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The 2nd Circuit has reversed a district court’s ruling that allowed heirs of famed author John Steinbeck to terminate a copyright grant to Penguin and reclaim publishing rights to the author’s early works, including “The Grapes of Wrath” and “Of Mice and Men.”
Last year’s district court decision was notable because it said that a 1994 settlement agreement between the two parties couldn’t supercede so-called “termination rights” enjoyed by the Steinbeck estate. The 1976 Copyright Act gives creators or their heirs the ability to “terminate” a copyright grant after a certain amount of time passes in a copyrighted work’s life. In this case, Steinbeck’s widow tried to use the law to terminate publishing rights to Penguin.
Many legal observers took last year’s Steinbeck decision as a victory for authors and creators against publishers and entertainment studios. Further decisions in other cases since then have favored creators of copyrighted works instead of those who later purchased copyrighted works.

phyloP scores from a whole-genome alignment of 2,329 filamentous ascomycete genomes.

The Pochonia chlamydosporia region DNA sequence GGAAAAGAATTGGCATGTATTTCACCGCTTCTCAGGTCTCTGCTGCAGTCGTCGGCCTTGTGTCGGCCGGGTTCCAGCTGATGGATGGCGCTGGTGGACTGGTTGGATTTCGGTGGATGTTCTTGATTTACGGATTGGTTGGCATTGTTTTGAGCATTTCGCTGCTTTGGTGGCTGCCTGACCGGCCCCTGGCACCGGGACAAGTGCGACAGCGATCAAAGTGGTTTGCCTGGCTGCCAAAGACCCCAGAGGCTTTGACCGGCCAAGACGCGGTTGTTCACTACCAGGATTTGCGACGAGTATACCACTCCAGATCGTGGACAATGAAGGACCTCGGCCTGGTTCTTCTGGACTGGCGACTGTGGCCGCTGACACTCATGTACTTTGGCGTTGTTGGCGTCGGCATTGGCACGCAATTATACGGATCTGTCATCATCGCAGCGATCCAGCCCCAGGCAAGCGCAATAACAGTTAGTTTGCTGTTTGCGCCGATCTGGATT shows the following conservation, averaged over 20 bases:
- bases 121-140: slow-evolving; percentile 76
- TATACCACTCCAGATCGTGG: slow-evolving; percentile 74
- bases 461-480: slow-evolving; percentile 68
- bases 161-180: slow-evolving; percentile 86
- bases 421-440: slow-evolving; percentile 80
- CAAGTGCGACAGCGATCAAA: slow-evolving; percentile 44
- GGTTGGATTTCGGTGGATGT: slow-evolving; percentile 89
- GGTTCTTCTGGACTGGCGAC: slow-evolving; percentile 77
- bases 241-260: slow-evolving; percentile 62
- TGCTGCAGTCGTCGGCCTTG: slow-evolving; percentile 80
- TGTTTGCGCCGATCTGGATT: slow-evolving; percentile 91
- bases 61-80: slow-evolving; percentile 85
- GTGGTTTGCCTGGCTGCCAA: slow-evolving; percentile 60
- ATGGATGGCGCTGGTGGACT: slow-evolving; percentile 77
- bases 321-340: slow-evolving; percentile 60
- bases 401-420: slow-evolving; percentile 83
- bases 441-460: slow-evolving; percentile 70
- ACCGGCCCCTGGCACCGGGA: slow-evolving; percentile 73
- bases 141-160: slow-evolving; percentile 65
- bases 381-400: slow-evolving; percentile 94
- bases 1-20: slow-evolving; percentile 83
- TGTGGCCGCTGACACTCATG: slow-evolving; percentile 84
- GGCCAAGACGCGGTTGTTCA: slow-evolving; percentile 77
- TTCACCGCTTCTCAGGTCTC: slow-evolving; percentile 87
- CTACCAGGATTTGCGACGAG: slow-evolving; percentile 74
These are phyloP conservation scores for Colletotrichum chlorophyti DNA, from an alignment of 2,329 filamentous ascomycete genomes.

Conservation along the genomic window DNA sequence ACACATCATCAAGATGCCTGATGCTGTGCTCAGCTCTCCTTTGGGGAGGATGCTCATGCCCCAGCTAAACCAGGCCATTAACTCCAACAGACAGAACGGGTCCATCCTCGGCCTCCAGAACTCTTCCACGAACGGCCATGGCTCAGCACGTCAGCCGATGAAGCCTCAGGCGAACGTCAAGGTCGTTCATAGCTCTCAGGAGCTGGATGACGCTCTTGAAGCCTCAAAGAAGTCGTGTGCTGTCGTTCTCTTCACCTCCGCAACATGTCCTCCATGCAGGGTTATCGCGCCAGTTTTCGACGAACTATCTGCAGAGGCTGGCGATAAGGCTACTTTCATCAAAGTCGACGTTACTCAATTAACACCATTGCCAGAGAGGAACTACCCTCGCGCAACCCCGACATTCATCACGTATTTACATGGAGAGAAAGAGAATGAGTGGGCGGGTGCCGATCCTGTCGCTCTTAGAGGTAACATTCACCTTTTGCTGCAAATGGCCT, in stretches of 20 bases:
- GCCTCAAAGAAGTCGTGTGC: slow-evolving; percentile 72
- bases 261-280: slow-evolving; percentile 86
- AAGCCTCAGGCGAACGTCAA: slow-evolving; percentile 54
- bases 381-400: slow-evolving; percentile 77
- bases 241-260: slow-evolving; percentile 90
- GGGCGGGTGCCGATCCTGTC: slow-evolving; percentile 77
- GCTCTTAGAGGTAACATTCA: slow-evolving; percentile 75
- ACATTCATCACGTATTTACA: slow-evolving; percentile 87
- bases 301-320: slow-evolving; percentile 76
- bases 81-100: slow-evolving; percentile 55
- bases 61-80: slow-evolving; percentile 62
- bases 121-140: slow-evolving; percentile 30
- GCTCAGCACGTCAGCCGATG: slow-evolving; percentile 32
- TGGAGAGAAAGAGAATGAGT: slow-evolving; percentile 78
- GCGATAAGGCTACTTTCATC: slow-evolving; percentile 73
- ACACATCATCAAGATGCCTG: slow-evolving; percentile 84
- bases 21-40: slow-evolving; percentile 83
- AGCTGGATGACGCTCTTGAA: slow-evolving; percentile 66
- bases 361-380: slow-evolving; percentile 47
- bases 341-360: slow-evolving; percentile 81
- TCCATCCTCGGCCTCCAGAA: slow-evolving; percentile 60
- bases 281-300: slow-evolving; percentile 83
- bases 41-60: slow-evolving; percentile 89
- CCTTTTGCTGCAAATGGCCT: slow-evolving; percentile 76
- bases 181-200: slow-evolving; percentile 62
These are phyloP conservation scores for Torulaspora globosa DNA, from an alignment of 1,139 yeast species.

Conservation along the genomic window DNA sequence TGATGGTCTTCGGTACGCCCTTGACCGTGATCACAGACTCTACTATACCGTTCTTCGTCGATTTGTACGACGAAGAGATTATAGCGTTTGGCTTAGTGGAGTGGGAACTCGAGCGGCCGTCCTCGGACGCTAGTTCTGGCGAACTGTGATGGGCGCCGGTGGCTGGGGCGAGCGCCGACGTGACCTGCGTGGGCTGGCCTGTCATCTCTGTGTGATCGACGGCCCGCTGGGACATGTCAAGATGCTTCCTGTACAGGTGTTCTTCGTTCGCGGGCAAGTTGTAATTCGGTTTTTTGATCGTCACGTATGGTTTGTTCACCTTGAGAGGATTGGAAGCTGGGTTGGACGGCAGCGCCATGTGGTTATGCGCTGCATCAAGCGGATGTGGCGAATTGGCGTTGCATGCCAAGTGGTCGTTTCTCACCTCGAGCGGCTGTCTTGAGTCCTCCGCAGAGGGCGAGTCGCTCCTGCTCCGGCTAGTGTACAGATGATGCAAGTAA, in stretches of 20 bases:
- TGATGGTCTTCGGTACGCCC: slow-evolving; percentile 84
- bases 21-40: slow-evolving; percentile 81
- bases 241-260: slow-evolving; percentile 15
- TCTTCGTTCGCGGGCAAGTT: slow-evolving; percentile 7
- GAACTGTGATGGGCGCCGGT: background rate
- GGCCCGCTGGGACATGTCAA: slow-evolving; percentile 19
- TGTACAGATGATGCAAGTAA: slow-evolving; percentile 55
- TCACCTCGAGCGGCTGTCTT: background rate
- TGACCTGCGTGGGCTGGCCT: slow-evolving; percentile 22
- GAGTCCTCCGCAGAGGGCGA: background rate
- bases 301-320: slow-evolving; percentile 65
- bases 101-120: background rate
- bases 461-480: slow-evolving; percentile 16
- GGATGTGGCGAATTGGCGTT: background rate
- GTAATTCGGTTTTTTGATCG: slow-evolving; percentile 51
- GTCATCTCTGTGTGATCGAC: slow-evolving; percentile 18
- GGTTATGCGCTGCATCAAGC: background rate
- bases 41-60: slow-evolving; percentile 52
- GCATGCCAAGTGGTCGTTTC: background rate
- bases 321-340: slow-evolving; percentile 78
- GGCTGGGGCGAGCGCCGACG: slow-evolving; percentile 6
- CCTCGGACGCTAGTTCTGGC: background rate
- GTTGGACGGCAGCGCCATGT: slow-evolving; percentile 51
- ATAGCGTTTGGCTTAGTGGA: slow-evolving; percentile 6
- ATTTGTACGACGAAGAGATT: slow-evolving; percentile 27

Today, the 2nd Circuit reversed the district court’s decision, saying a new agreement can in fact terminate a prior grant, and thus extinguish the ability by an author to reclaim a copyright. Many lawyers will be cheering in Hollywood. Read the entire decision here.
Interestingly, the latest decision reaches pretty much the opposite conclusion recently made in the Lassie case decided at the 9th Circuit. In that case, the daughter of the author who wrote “Lassie Come Home” attempted to terminate their copyright grant, and the court concluded that allowing creators to waive their termination rights would only result in studios and publishers with greater bargaining power to manipulate standard contracts so as to never have to worry about this.
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